RIL seeks nod for proposal to triple gas prices from Apr'14
New Delhi: Reliance Industries has sought approval for a proposal to triple its KG-D6 gas prices from April 1, 2014 after the current below market rate of USD 4.205 per mmBtu expires.
"In June 2012, the Operator (RIL) submitted to the government for approval of a proposal for a new crude oil-linked pricing formula to be used in new sales contracts for the period commencing April 1, 2014," the firm's minority partner Niko Resources said.
If the formula is approved, it would result in a gas price of slightly under USD 13 per million British thermal unit (mmBtu) at an oil price of USD 100 per barrel, it said.
"The proposed formula was based on the pricing formula under a contract for long-term import of LNG into India and was universally accepted by arm's length buyers who bid in large numbers in an open price discovery process," Niko, which holds 10 percent interest in KG-D6 block, said in its operational review.
RIL is the operator of the KG-D6 block with 60 percent stake while the remaining 30 percent is held by UK's Bp plc.
RIL on September 6 wrote a reminder to A Giridhar, Joint Secretary (Exploration) in the Ministry of Petroleum and Natural Gas seeking approval of the price.
The company wants to price KG-D6 gas at 12.67 percent of JCC, or Japan Customs-Cleared Crude, plus USD 0.26 per mmBtu. At USD 100 per barrel oil price, gas will cost USD 12.93 per mmBtu.
The formula proposed by RIL is the same at which Petronet LNG Ltd, the nation's largest liquefied natural gas importer, buys 7.5 million tonnes per annum (30 million standard cubic meters per day) of LNG from RasGas of Qatar.
RasGas charges 12.67 percent of JCC and Petronet, which is headed by Oil Secretary, pays a further USD 0.26 per mmBtu for shipping the gas in its liquid form (LNG) from Qatar.
"We believe gas market demand fundamentals are strong in India, where gas markets have historically been supply constrained," Niko said.
Despite increases in LNG imports and domestic production, the gap between supply and demand in India has remained high and it could grow in the future.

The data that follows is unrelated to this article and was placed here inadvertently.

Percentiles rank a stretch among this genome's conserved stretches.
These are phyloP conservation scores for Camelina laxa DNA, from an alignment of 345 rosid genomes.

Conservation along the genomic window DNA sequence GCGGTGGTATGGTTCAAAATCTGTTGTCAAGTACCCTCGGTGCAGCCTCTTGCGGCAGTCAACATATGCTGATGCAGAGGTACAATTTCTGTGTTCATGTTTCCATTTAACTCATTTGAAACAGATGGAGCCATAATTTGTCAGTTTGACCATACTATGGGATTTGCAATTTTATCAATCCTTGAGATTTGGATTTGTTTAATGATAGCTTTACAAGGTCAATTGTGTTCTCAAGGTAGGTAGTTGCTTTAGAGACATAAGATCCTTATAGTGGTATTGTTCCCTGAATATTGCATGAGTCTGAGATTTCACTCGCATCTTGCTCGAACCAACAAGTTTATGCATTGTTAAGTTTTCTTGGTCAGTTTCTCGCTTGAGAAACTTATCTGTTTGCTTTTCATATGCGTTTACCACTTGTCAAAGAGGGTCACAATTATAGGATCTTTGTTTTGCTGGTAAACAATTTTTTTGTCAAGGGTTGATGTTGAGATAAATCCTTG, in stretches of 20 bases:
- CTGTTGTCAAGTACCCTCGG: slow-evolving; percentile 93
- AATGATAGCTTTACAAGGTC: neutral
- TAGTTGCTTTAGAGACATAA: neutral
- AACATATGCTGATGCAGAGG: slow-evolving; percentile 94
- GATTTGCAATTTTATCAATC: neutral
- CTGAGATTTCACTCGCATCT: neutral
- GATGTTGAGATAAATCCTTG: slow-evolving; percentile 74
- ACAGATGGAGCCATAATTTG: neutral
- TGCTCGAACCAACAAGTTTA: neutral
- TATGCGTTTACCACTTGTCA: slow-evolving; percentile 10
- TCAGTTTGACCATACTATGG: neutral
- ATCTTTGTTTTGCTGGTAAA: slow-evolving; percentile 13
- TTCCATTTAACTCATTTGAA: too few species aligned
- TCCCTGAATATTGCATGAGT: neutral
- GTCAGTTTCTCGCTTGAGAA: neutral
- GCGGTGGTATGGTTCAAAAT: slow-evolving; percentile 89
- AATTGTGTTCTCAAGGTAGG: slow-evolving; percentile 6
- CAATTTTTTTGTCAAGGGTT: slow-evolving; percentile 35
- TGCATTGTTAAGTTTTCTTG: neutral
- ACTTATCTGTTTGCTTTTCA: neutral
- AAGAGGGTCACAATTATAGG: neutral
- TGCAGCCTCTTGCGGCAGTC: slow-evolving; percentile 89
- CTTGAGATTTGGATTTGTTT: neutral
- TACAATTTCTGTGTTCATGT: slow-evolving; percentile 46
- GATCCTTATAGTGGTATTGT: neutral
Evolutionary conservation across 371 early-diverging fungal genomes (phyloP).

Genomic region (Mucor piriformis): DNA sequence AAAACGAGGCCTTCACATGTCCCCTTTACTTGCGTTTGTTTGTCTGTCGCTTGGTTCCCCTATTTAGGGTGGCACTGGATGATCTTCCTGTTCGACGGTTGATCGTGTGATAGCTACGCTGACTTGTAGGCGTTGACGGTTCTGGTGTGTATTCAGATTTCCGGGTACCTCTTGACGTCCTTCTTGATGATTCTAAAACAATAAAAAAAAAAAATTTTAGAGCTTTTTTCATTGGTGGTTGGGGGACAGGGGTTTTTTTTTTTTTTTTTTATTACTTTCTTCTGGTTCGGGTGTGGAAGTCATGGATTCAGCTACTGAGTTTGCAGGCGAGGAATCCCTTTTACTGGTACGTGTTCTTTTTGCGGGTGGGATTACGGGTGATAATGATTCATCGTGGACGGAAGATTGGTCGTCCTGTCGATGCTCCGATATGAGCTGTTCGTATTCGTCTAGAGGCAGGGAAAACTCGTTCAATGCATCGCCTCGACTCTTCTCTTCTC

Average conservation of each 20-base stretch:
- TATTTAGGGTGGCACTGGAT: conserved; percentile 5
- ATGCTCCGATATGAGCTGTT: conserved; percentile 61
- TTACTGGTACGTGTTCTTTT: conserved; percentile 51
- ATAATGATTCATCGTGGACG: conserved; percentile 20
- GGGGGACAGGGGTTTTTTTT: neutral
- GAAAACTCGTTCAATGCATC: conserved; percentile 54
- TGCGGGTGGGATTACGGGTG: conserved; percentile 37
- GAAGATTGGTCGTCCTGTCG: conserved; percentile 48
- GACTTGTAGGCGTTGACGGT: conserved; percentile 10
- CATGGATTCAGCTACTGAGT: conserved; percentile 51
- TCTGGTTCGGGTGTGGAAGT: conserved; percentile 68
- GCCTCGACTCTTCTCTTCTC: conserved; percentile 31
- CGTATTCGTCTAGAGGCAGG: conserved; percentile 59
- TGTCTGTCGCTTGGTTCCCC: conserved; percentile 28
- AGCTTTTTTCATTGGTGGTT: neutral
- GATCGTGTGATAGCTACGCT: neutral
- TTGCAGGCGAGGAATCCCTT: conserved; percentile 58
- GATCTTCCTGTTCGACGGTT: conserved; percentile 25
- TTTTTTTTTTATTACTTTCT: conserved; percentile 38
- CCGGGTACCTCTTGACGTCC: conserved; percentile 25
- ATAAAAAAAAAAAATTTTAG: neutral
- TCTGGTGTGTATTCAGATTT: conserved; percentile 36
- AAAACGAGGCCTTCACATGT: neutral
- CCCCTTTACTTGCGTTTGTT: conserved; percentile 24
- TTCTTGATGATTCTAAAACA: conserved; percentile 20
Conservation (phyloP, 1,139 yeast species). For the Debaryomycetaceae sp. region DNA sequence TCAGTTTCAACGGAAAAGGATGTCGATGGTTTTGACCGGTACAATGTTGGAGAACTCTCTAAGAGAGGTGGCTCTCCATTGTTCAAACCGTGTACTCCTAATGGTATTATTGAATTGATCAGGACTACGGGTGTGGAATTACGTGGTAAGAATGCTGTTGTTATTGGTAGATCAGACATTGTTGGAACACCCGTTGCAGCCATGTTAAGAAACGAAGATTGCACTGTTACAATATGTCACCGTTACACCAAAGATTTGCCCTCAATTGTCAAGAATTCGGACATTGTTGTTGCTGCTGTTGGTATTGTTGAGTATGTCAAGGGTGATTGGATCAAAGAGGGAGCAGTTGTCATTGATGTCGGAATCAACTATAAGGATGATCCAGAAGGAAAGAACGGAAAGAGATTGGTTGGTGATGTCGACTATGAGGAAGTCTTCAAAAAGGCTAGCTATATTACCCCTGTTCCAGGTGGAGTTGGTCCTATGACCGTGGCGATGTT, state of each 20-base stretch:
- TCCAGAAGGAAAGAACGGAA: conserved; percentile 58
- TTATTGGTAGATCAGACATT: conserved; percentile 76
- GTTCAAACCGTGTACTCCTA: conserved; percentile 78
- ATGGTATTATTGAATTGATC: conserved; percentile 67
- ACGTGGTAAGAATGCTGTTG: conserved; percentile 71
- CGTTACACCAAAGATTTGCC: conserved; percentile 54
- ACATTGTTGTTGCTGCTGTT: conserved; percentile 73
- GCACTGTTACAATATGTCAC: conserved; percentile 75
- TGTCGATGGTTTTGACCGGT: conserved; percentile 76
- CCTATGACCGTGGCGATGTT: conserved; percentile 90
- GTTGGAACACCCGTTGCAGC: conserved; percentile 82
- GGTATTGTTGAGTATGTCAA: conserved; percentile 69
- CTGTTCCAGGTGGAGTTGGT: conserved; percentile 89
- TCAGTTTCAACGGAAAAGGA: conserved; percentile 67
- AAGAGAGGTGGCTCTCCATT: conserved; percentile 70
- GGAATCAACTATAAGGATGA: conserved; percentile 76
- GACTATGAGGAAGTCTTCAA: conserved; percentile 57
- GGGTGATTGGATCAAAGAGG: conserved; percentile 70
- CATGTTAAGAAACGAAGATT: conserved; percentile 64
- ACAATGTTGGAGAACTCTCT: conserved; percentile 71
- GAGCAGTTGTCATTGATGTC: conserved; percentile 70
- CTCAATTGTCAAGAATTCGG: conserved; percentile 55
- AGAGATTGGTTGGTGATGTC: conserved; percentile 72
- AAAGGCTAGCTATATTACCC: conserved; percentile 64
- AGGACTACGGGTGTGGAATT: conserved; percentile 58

"The Production Sharing Contract (PSC) for the D6 Block states that natural gas must be sold at arm's length prices, with 'arm's length' defined as sales made freely in the open market between willing and unrelated sellers and buyers, and that the pricing formula be approved by the government taking into account the prevailing policy on natural gas," it said.
Niko said RIL in May 2007 discovered an arm's length price for the sale of gas on a transparent basis with a term of three years and accordingly, proposed a gas price formula to the Government.
In September 2007, the government approved a pricing formula with some modification to the proposed formula.
"The approved pricing formula was declared effective for a period of five years rather than the three years proposed by the Operator and while linked to crude oil prices, has a floor and a cap," it said.
The floor is USD 2.50 per mmBtu if Brent crude oil is USD 25 per barrel or lower and the cap is USD 4.20 per mmBtu if Brent crude oil is USD 60 or more.
"The then prevailing price for LNG contracted for sale in India under long term LNG contracts was approximately USD 3.80 per mmBtu," Niko said.
"We have signed numerous gas sales contracts with customers in the fertiliser, power, steel, city gas distribution, liquefied petroleum gas market and pipeline transportation industries, and all of these gas sales contracts expire on March 31, 2014," it added.